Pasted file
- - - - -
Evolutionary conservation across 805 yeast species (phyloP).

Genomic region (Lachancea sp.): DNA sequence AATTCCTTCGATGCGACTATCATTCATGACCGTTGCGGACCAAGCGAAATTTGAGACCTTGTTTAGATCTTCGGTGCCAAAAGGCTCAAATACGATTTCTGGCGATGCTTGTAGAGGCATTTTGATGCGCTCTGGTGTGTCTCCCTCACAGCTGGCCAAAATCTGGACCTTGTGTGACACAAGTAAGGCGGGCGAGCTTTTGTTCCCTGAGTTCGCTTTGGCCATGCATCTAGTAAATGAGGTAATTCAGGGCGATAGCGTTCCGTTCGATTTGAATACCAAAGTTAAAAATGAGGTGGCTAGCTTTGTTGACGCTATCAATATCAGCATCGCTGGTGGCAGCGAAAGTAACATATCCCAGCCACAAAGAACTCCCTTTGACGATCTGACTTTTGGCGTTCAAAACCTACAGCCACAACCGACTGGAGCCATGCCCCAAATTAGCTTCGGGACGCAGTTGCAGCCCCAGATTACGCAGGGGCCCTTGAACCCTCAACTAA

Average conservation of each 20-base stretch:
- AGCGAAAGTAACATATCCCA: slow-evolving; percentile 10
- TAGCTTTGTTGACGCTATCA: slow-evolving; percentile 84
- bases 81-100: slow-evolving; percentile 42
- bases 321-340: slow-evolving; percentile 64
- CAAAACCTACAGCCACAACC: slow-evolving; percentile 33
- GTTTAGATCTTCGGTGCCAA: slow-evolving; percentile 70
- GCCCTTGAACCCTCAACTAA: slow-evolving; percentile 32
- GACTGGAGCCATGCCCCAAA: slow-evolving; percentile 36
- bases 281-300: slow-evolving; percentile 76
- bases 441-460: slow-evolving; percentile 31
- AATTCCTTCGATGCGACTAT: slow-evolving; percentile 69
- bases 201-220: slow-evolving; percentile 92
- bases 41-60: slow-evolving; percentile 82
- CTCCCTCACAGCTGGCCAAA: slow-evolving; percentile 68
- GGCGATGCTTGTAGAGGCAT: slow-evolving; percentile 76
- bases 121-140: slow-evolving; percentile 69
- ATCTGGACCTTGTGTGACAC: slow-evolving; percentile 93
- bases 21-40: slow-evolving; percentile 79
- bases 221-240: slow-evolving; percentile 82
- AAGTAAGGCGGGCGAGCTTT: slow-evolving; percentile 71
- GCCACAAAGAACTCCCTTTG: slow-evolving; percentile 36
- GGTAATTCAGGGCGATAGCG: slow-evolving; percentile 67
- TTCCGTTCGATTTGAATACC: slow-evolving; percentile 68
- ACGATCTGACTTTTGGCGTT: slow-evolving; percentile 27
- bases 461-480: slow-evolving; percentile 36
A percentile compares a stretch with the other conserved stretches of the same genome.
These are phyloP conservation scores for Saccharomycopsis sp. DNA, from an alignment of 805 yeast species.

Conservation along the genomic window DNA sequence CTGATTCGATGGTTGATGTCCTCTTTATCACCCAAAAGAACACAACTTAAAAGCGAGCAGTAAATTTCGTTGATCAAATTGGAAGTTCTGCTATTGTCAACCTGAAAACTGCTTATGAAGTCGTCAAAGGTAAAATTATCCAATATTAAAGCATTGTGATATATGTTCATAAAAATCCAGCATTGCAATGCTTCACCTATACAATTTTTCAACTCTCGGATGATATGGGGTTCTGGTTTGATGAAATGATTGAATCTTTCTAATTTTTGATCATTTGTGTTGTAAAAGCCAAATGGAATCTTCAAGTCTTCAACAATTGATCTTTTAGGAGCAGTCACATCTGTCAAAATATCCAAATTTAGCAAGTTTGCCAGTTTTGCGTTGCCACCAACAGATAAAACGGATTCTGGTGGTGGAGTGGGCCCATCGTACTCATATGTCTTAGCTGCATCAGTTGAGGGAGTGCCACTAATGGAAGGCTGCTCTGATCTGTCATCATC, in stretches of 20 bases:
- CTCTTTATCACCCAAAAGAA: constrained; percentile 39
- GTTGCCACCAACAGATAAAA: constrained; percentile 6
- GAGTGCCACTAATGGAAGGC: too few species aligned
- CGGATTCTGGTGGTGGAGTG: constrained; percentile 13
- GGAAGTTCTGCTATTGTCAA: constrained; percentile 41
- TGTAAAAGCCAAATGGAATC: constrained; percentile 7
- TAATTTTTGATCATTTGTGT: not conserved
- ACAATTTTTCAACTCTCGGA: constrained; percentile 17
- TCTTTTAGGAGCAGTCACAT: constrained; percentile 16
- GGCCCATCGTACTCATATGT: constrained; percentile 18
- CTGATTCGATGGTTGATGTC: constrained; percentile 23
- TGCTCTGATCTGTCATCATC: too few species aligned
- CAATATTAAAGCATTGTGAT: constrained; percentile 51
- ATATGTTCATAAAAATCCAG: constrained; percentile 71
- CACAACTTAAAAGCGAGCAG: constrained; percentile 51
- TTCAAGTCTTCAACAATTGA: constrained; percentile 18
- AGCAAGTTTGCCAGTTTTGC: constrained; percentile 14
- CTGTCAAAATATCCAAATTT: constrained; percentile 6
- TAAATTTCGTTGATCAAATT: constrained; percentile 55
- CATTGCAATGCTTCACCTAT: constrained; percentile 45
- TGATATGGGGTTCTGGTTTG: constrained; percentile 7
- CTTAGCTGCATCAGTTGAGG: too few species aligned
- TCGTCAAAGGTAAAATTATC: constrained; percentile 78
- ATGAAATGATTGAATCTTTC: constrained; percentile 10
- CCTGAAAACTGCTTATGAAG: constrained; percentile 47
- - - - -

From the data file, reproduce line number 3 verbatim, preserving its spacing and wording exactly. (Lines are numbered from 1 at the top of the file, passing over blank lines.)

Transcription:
Average conservation of each 20-base stretch: